What we need is creativity in making Boston affordable, live-able, and a fare wage. Castigating the ZBA is non-productive and meaningless, and all it does is pique people that like negative attention so they can complain en masse.

Oh yeah... while at it. It seems a lot of developers get approvals and break ground, then overnight they list the shovel-ready project for sale to deeper pockets. So don't think talking to the company that build things is the people you will deal with moving forward.

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Voting closed 16

Getting rid of zoning altogether?

The other option is keeping zoning, but not allowing any variances.

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Voting closed 24

That would honestly be an improvement over the unelected, parking-obsessed despots running our zoning, empowering nimbys and depriving our city of desperately-needed housing stock. Also, “no zoning!” sounds scary but actually boils down to “Christine Araujo insists that you build massive parking lots at your transit-adjacent development.” It’s a dumb scare tactic.

https://www.universalhub.com/2022/another-apartment-building-rejected-wa...

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Voting closed 23

It's not Araujo that's insisting on parking. It's the zoning code.

Again, no zoning or no appeals? Which poison do you pick?

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Accept the awfulness of the ZBA or “no zoning!” is a false choice (and a weak argument), and I’m glad that we have a mayor who doesn’t fall for bullshit like that.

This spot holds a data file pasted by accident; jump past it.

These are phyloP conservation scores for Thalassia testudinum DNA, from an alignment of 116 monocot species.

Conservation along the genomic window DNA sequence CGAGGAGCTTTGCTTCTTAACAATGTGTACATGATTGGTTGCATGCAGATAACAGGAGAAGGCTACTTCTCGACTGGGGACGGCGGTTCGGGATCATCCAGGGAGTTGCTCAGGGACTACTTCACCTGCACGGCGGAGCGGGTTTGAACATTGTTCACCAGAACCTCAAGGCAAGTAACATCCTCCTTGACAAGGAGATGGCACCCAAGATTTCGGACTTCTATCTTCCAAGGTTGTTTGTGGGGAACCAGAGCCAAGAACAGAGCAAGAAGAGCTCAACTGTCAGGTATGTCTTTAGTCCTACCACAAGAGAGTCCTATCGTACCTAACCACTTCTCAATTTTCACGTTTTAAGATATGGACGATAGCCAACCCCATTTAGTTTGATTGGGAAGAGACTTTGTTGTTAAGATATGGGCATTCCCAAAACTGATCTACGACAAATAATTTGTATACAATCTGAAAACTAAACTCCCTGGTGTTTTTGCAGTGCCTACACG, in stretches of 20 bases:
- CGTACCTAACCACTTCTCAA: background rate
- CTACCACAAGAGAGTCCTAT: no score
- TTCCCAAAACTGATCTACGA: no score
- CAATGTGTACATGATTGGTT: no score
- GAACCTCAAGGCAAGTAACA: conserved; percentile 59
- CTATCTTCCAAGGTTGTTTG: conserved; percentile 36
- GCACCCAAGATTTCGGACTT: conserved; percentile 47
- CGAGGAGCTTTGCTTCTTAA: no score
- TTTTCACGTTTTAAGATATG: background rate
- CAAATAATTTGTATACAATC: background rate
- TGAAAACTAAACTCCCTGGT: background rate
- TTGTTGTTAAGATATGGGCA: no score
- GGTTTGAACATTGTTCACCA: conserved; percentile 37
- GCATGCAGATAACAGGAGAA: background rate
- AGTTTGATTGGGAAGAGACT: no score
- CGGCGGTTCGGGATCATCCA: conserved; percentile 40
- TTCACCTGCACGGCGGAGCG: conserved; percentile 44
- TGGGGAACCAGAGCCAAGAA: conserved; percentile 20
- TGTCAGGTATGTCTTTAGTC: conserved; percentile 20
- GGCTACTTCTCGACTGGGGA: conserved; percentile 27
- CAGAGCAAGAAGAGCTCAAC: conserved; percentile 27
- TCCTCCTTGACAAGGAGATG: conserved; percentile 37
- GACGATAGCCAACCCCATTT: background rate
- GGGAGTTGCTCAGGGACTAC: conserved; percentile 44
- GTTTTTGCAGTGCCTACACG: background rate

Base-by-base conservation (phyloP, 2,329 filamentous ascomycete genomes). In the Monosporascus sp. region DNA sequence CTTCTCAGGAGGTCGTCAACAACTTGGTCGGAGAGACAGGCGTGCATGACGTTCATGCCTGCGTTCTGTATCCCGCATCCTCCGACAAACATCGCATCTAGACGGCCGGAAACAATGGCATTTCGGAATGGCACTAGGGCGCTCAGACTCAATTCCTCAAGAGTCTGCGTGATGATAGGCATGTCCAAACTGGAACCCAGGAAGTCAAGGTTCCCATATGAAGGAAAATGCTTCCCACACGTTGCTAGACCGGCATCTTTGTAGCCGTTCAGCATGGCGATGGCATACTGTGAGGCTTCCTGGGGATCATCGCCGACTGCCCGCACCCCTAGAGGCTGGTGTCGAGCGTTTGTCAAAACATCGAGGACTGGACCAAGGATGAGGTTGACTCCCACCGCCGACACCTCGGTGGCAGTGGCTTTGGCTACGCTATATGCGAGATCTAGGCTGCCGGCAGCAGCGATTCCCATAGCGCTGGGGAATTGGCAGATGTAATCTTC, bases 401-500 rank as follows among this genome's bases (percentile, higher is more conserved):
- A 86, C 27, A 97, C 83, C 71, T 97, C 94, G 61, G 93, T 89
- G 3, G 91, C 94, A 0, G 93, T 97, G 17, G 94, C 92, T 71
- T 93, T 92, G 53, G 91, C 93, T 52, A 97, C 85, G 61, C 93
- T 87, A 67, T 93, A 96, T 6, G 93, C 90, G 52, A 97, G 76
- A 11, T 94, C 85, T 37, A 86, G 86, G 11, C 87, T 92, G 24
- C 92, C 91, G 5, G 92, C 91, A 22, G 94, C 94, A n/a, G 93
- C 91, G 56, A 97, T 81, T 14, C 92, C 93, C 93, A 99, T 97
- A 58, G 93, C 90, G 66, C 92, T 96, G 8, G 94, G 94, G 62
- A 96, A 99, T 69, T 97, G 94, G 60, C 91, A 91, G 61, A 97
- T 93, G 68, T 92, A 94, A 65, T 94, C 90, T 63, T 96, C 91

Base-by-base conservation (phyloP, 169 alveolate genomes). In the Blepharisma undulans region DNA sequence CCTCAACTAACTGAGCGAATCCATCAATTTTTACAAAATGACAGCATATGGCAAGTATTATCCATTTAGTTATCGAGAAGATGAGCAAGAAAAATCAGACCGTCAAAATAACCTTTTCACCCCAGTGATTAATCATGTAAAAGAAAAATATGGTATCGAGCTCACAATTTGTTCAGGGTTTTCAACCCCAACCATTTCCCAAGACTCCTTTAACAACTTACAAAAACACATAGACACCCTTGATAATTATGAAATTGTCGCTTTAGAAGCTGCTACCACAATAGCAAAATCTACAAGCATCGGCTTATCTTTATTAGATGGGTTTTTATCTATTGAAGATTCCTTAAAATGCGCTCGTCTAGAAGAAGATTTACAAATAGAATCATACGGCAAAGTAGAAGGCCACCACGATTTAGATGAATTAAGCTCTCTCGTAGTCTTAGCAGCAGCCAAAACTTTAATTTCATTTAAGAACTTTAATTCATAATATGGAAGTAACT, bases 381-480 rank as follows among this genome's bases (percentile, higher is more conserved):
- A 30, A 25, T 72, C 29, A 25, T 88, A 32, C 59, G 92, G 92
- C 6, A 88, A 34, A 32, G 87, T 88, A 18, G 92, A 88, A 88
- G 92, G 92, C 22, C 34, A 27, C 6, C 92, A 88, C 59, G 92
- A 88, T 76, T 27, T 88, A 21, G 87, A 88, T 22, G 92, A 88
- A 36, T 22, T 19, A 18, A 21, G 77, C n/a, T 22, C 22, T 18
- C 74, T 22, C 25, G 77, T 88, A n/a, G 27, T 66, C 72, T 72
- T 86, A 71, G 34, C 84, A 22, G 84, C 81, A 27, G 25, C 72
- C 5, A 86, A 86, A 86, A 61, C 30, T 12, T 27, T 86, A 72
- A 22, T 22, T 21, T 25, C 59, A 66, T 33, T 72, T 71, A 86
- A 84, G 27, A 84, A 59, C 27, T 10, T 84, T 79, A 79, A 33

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Voting closed 20

That would honestly be an improvement over the unelected, parking-obsessed despots running our zoning

Zoning laws are established by the City Council and the state legislature, both of which are elected.

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Voting closed 22

If the chief of planning job is temporary until Jemison might be appointed as Director of the BPDA. Because BPDA is technically independent of the City, I don't believe an individual can hold a compensated position with both simultaneously under the state ethics laws.

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Because BPDA is technically independent of the City,

That’s a fundamental structural problem. We need an actual city planning agency that works for us and is accountable to us, not a pseudo-agency that is funded by the developers in a way that creates perverse incentives to approve projects that a real planning agency might not.

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Voting closed 27

I do am confused by the legal position/title. The BRA dba BPDA has a specific charter and mission separate from other city departments. It should take an act from the Legislature to sew the organizations and roles together.

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Voting closed 20